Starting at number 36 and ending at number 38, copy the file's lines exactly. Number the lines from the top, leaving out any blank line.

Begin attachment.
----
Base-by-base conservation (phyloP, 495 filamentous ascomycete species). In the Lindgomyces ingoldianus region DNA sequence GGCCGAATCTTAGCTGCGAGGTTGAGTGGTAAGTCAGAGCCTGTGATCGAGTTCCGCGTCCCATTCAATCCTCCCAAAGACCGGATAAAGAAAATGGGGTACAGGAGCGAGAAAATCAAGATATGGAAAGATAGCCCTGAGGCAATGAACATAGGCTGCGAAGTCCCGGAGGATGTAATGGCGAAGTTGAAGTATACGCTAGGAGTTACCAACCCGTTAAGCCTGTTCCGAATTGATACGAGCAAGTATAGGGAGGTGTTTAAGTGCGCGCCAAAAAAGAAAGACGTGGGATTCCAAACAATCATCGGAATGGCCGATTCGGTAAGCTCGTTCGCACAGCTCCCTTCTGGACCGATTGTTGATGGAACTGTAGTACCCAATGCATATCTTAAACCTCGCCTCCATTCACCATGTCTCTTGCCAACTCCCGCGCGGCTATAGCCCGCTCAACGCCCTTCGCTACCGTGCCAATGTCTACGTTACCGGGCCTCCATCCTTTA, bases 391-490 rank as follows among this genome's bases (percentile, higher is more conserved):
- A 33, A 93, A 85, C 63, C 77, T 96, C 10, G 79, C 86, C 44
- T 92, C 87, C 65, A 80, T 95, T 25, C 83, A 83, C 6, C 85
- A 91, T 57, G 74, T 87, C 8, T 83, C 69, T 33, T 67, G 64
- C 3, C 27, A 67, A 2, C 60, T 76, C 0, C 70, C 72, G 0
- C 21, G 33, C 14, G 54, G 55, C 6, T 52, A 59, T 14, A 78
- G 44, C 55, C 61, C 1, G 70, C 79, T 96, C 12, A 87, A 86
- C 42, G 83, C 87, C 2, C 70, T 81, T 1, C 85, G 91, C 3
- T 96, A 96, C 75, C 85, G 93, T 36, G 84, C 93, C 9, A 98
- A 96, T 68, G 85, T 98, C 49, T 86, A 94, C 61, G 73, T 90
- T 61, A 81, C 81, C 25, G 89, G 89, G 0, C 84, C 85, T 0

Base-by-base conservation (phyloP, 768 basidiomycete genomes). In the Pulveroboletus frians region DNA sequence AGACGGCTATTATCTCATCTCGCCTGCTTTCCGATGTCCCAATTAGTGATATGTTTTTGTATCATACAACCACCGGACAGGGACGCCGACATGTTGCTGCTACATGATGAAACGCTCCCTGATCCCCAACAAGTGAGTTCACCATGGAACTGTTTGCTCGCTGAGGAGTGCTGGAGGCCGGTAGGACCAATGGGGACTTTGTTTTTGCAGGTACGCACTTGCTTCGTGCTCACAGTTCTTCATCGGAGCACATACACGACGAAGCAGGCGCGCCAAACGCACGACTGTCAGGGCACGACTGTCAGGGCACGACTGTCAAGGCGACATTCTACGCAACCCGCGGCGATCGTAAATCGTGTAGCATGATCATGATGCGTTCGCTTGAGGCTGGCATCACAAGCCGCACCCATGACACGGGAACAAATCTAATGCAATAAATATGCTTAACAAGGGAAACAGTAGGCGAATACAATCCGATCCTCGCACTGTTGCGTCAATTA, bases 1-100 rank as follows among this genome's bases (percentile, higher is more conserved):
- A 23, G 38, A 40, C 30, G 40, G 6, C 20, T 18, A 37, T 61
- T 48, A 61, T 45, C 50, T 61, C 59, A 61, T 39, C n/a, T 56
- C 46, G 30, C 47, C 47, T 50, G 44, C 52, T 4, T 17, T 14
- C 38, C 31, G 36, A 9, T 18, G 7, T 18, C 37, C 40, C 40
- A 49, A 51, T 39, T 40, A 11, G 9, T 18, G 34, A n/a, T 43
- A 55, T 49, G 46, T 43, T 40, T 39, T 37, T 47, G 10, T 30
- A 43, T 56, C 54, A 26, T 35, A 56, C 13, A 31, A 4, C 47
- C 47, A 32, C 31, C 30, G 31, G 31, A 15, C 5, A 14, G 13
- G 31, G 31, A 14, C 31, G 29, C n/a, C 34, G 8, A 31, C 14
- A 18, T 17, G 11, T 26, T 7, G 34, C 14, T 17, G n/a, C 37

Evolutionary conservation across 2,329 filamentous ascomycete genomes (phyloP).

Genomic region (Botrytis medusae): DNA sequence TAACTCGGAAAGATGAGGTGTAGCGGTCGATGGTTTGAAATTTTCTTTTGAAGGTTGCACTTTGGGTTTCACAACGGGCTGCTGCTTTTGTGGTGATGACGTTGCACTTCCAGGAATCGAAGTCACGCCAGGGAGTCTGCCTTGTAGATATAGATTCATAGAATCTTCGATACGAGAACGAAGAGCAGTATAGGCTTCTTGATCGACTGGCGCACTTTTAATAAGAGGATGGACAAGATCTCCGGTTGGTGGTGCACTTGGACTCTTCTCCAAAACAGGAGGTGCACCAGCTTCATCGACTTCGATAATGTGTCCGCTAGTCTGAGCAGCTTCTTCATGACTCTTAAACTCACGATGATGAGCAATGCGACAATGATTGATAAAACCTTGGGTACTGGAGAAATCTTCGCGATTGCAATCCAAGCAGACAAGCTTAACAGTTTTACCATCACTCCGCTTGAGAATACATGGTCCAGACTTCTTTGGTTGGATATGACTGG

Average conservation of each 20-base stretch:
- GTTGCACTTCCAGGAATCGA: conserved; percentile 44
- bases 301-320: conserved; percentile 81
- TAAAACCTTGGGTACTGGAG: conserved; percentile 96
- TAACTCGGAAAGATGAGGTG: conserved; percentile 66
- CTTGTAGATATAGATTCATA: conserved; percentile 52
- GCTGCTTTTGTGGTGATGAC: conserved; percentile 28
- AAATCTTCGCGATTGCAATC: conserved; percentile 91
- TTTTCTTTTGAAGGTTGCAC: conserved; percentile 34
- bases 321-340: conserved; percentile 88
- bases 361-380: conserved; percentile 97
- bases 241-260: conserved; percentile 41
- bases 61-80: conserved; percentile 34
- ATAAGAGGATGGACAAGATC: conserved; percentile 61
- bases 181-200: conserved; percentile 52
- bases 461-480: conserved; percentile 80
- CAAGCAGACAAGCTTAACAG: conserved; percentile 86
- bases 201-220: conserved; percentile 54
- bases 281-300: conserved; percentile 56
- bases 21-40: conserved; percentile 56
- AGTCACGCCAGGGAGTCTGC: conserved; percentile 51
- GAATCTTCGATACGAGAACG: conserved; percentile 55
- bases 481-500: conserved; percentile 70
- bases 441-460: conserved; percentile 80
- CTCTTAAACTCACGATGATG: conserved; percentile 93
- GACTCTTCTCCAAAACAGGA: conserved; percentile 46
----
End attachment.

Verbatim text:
- bases 241-260: conserved; percentile 41
- bases 61-80: conserved; percentile 34
- ATAAGAGGATGGACAAGATC: conserved; percentile 61